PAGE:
NASA’s OSIRIS-REx probe reaches as­teroid

Space­craft sched­uled to re­turn sam­ple to Earth in 2023

The Korea Times - - SCIENCE - TAMPA (AFP)

— NASA’s first-ever mis­sion de­signed to visit an as­teroid and re­turn a sam­ple of its dust back to Earth ar­rived Mon­day at its desti­na­tion, Bennu, two years af­ter launch­ing from Cape Canaveral, Fla.

The $800 mil­lion un­manned mis­sion, known as OSIRIS-REx, made a ren­dez-vous with the as­teroid at around 12:10 p.m. (1710 GMT), fir­ing its engines a fi­nal time.

“We have ar­rived,” said Javier Cerna, an en­gi­neer at Lock­heed Mar­tin, as his col­leagues at mis­sion con­trol in Lit­tle­ton, Colorado cheered and ex­changed high-fives, ac­cord­ing to a live NASA tele­vi­sion broad­cast.

Bennu is about 1,600 feet (500 me­ters) in di­am­e­ter, about the size of a small moun­tain. It is the small­est ob­ject ever to be or­bited by a hu­man-made space­craft.

A frag­ment of the early so­lar sys­tem, Bennu is also con­sid­ered po­ten­tially dan­ger­ous. It poses a slight risk — a one in 2,700 chance — of col­lid­ing with Earth in 2135.

The car­bon-rich as­teroid was cho­sen from some 500,000 as­ter­oids in the so­lar sys­tem be­cause it or­bits close to Earth’s path around the Sun, is the right size for sci­en­tific study, and is one of the old­est as­ter­oids known to NASA.

Sci­en­tists hope it will re­veal more about the early for­ma­tion of the so­lar sys­tem, as well as how to find pre­cious re­sources like me­tals and water in as­ter­oids.

“With as­ter­oids, you have a time cap­sule. You have a pris­tine sam­ple of what the so­lar sys­tem was like bil­lions of years ago,” said Michelle Thaller, a spokes­woman for NASA’s God­dard Space Flight Cen­ter.

“That is why for sci­en­tists this sam­ple is go­ing to be far more pre­cious than even gold.”

Gen­tle high-five

The mis­sion launched in Septem­ber 2016. Over the past sev­eral months, OSIRIS REx has been creep­ing to­ward Bennu, and fi­nally reached the space rock when it was about 80 mil­lion miles (129 mil­lion kilo­me­ters) from Earth.

“For the past sev­eral months, Bennu has been com­ing into fo­cus as I ap­proached,” said NASA’s OSIRIS-REx Twit­ter ac­count.

“Now that I’m here, I’ll fly around the as­teroid and study it in de­tail.”

The space­craft is equipped with a suite of five science in­stru­ments to study the as­teroid for the next year and a half, map­ping it in high res­o­lu­tion to help sci­en­tists de­cide pre­cisely where to sam­ple from.

Then, in 2020, it will reach out with its robotic arm and touch the as­teroid in a ma­neu­ver Rich Kuhns, OSIRIS-REx pro­gram man­ager with Lock­heed Mar­tin Space Sys­tems in Den­ver, de­scribed as a “gen­tle high-five.”

Us­ing a cir­cu­lar de­vice much like a car’s air fil­ter, and a re­verse vac­uum to stir up and col­lect dust, the de­vice aims to grab about two ounces (60 grams) of ma­te­rial from the as­teroid’s sur­face, and re­turn it to Earth for fur­ther study.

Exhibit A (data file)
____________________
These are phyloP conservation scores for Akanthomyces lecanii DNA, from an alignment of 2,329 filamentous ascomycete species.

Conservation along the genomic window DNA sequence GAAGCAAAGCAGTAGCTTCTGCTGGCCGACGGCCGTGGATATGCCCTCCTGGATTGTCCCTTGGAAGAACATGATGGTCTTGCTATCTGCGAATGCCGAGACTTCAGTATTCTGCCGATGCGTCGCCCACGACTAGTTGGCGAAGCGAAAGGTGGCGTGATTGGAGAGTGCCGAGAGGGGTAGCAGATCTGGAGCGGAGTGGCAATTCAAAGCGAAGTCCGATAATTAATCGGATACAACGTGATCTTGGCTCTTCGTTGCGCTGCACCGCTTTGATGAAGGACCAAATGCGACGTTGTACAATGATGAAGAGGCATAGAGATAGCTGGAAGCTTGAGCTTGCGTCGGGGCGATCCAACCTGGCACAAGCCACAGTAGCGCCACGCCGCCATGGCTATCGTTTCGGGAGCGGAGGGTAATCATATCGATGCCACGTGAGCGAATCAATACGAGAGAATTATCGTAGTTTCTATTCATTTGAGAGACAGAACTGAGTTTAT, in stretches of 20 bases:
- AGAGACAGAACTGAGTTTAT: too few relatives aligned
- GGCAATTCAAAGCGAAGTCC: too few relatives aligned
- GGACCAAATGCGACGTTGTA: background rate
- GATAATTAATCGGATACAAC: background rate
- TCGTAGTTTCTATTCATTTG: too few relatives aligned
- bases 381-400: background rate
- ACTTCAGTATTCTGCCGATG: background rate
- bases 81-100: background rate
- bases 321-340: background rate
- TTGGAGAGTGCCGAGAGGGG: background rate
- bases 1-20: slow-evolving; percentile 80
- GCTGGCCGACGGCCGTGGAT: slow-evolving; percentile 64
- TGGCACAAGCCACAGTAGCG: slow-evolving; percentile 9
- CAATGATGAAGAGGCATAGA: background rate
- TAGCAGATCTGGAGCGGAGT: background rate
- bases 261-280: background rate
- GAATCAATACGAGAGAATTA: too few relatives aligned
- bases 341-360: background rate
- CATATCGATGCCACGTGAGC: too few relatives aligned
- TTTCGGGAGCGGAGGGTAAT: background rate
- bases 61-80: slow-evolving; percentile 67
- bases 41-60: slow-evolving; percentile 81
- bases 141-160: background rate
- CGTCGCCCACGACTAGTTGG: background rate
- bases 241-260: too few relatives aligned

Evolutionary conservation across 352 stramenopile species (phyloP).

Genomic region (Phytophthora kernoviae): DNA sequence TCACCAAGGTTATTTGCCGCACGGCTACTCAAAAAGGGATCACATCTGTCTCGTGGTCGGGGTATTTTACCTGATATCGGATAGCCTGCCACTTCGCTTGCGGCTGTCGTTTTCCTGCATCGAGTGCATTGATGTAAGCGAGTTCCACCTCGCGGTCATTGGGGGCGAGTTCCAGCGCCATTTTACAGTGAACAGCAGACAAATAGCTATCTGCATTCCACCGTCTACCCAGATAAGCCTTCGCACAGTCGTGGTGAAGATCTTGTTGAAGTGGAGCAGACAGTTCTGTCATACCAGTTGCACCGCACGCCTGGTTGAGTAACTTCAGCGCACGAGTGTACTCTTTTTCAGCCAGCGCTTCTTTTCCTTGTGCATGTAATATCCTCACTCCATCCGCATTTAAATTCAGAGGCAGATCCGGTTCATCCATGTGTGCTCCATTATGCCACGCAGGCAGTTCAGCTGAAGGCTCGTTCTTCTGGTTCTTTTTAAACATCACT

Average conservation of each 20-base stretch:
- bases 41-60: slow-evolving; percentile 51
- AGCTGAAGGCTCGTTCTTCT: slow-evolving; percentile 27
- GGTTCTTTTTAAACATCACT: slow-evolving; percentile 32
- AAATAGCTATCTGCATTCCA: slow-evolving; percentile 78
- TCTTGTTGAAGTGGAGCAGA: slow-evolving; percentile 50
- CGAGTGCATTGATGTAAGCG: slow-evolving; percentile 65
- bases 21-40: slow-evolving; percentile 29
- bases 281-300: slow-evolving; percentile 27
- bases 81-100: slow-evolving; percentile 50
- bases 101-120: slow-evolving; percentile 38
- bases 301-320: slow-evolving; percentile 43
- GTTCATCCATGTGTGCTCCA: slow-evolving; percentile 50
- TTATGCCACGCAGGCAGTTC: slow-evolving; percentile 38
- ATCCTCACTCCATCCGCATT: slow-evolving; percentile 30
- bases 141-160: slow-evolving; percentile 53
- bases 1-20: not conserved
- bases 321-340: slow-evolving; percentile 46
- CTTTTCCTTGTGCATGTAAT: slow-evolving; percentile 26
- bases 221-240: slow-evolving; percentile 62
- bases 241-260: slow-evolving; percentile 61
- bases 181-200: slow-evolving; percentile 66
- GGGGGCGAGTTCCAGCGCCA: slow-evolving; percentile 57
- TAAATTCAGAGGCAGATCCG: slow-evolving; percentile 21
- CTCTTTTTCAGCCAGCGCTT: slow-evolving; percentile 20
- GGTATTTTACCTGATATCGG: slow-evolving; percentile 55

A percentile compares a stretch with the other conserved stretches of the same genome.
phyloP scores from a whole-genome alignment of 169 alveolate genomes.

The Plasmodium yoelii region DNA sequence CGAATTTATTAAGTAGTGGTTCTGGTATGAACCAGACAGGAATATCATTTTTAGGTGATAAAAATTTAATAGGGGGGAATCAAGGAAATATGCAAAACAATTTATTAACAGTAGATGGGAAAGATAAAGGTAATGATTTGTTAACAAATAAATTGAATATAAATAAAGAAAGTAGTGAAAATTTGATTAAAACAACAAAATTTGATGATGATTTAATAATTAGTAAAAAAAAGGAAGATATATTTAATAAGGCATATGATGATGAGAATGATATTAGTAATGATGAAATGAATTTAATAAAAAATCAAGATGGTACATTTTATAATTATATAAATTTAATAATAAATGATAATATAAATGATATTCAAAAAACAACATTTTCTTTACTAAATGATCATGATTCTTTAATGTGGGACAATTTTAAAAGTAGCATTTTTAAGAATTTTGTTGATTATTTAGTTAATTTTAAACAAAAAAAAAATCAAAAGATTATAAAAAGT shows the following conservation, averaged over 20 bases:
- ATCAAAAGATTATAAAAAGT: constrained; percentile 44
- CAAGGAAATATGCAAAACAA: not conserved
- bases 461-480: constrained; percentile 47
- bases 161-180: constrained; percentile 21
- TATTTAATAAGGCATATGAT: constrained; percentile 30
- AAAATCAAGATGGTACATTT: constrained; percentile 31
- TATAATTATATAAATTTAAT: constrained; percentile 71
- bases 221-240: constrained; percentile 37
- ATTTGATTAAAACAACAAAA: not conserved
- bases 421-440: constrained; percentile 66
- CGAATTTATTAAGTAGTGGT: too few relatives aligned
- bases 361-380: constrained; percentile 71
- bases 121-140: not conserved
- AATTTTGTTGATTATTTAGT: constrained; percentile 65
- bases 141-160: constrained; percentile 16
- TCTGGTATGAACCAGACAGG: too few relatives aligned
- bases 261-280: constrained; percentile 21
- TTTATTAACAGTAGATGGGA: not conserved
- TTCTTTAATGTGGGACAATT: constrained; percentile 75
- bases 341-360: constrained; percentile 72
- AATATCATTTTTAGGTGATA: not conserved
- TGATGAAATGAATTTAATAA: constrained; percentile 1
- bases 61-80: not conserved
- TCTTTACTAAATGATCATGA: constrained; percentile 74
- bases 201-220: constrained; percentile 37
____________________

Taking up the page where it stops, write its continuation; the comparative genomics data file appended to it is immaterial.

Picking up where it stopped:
NASA says it may get much more ma­te­rial, per­haps up to four pounds (two kilo­grams).

The U.S. space agency hopes to use OSIRIS-REx to bring back the largest pay­load of space sam­ples since the Apollo era of the 1960s and 1970s, when Amer­i­can ex­plor­ers col­lected and car­ried back to Earth 842 pounds (382 kilo­grams) of Moon rocks.

Ja­panese space agency JAXA first proved sam­ple col­lec­tion from an as­teroid was pos­si­ble.

JAXA’s Hayabusa space­craft crash-landed into the sur­face of its tar­get as­teroid and man­aged to re­turn a few mi­cro­grams of ma­te­rial in 2010.

Once the NASA mis­sion has suc­cess­fully col­lected its space­dust from Bennu, the sam­ple will be kept in a can­is­ter and re­turned to Earth in 2023, touch­ing down in the Utah desert in late Septem­ber, NASA said.

OSIRIS-REx stands for Ori­gins, Spec­tral In­ter­pre­ta­tion, Re­source Iden­ti­fi­ca­tion, Se­cu­rity-Re­golith Ex­plorer.

AFP-Yon­hap

This Sept. 11, 2016 NASA photo ob­tained Mon­day, shows a Cen­taur up­per stage lifted at Space Launch Com­plex 41 on Flor­ida’s Cape Canaveral Air Force Sta­tion, where it was at­tached to the United Launch Al­liance At­las V rocket first stage booster, boost­ing NASA’s Ori­gins, Spec­tral In­ter­pre­ta­tion, Re­source Iden­ti­fi­ca­tion, Se­cu­rity-Re­golith Ex­plorer, or OSIRIS-REx space­craft. NASA’s first-ever mis­sion de­signed to vis- it an as­teroid and re­turn a sam­ple of its dust back to Earth ar­rived Mon­day at its desti­na­tion, Bennu, two years af­ter launch­ing from Cape Canaveral, Fla.

AP-Yon­hap

This Nov. 16 im­age pro­vided by NASA shows the as­teroid Bennu. Af­ter a two-year chase, a NASA space­craft has ar­rived at the an­cient as­teroid Bennu, its first vis­i­tor in bil­lions of years.

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